Looking at pictures and watching people can be a goldmine for character building. As a playwright, one of the most important tasks you will have to accomplish is creating interesting characters. Boring characters make for boring plays, so it's helpful to have a few ideas about character design before jumping into the pool of monologues, scenes, and plays.

Task #1: Brainstorming Characters:

IN YOUR JOURNAL, NOTEBOOK, or on PAPER, please complete the following exercise. DO NOT TURN THIS IN. Instead, you will use it for our first writing assignment.

Please take a look at the photos of people below. For each photo, give the person a name, age or age range, and 1-sentence physical description. Follow this up with a 1-sentence goal or urgent desire.

For example:

GEORGETTE MINSKY, female, age 25-30. Georgette always wears a baseball glove (even to church) and too much lipstick. She wants to witness a miracle first hand or at least win her minor-league softball team's championship trophy in memory of her dead grandma.

Create a character for any 3 of these pictures (you may do all of them, if you'd like):

Once you have completed this exercise, please begin reading Talking With by Jane Martin. As you read, pay close attention to how the playwright uses conflict, language, and a character's desire or goal(s) to move the action of the story forward. Choose one of these monologues (there are several in the play) and write out your answers to your observations. Hand this in as homework participation next class (as well as finish reading and thinking about the play).

You may read alone, or with 1-2 partners. Read until the end of the period please.

See post below for homework details.

Welcome, Class of 2014

Welcome back, class of 2014. I hope you all had a restful and enjoyable summer. But here we are again. This year is partly devoted to writing scripts (both theatrical and for the screen). What you learn here can help you improve your fiction "dialogue" skills, examine the use of conflict in your plots, play with language and poetry, as well as make you a better psychologist (dealing with people in crisis), all the while honing your writer's craft and developing your writer's voice.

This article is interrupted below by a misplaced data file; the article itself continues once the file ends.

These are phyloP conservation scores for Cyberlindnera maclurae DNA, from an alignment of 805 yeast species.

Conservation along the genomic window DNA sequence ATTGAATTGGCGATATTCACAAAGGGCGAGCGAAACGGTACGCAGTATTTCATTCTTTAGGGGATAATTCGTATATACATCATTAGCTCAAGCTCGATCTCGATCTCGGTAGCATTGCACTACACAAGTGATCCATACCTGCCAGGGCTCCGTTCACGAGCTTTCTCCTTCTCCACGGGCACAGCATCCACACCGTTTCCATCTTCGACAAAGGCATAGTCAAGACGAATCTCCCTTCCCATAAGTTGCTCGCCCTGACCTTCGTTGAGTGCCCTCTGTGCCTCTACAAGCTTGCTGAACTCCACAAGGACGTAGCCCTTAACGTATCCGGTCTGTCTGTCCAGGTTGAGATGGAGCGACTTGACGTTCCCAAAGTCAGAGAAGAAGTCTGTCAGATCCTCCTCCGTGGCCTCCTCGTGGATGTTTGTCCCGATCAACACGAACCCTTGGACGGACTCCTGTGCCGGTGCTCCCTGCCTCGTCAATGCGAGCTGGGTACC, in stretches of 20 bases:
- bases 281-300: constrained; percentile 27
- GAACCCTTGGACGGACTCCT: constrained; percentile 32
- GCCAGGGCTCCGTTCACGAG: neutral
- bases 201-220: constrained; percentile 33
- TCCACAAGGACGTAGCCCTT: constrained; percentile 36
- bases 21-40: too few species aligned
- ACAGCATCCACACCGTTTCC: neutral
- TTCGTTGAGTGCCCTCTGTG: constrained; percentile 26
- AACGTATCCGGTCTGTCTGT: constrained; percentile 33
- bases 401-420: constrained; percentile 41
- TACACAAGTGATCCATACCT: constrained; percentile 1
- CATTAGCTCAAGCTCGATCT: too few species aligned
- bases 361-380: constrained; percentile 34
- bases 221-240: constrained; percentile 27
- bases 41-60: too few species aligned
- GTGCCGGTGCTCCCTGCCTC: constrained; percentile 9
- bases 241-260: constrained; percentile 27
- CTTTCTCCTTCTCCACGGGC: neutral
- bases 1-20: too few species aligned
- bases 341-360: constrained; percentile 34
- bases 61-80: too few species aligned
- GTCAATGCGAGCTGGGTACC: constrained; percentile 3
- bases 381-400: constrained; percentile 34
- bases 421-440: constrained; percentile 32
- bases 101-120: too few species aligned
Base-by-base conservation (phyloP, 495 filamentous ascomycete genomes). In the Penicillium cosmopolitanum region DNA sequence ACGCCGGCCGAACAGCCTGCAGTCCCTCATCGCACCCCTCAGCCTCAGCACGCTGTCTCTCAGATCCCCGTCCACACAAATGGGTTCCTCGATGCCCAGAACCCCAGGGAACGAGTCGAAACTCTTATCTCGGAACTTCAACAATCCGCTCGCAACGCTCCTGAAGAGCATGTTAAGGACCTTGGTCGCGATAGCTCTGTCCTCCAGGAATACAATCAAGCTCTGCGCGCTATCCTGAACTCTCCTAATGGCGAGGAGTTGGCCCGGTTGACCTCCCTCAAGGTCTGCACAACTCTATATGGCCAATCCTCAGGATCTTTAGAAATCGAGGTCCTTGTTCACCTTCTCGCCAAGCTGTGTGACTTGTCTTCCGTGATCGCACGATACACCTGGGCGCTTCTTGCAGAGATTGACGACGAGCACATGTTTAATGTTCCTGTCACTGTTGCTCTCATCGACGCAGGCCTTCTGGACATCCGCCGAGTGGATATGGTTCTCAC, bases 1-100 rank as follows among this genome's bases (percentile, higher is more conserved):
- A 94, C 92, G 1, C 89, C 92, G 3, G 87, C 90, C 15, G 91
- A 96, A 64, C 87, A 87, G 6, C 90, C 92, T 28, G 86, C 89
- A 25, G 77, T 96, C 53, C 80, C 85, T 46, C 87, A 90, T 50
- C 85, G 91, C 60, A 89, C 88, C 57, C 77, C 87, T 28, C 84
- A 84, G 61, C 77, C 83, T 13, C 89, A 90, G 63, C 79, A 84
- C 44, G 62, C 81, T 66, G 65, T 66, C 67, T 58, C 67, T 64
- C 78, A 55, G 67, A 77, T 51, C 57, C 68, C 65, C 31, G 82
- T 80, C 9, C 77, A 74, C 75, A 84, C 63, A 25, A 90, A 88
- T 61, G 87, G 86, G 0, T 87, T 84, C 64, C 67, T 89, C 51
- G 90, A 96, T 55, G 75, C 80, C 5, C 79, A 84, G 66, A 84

Today, after reviewing the course criteria and updating your computer passwords, we will get started on a couple assignments to begin this course.


Check this blog each class period for agendas, deadlines, educational information, advice, and a whole lot of links to enhance your education. All you have to do is read and click. You are responsible for reading and interacting with the material I post on the blog.

If you're absent or missed something in class, please check the blog to get caught up. As indicated above, each new class period usually includes a new post. If you have a question about an assignment and are too embarrassed to speak to me in public (or you have a question that you think you will forget to ask), feel free to use the comment section.

On our link page you will also find some useful tools for this course. The foremost is a link to our Creative Writing Forum. You will be expected to use the forum to discuss the major reading and thematic topics in this course. Electronic forums save paper. You are keeping the world green by posting responses and reflections there.

The links also include a variety of things, but for now, you do not need to worry about them. During the course I will direct your attention to these tools for your use in this class and for use in Contemporary Writers.

Today, let's begin playwriting with a character building exercise. You will need a notebook, paper, or computer file to jot down some character notes. See post above this one for further details.

When you have completed your writing, please get together with a friend (or two) and begin reading our first play: Talking With by Jane Martin. More about this play will be detailed next class. Please complete your reading of the play script by Friday, September 7.

HOMEWORK: Read Talking With by Jane Martin and the article by Jean Claude Van Italie. Complete character brainstorm exercise in class.

The Murky Middle (Even More Advice)

Aristotle wrote that stories should have a beginning, middle, and end. Middles can be difficult. You might have a smashing opening to a stor...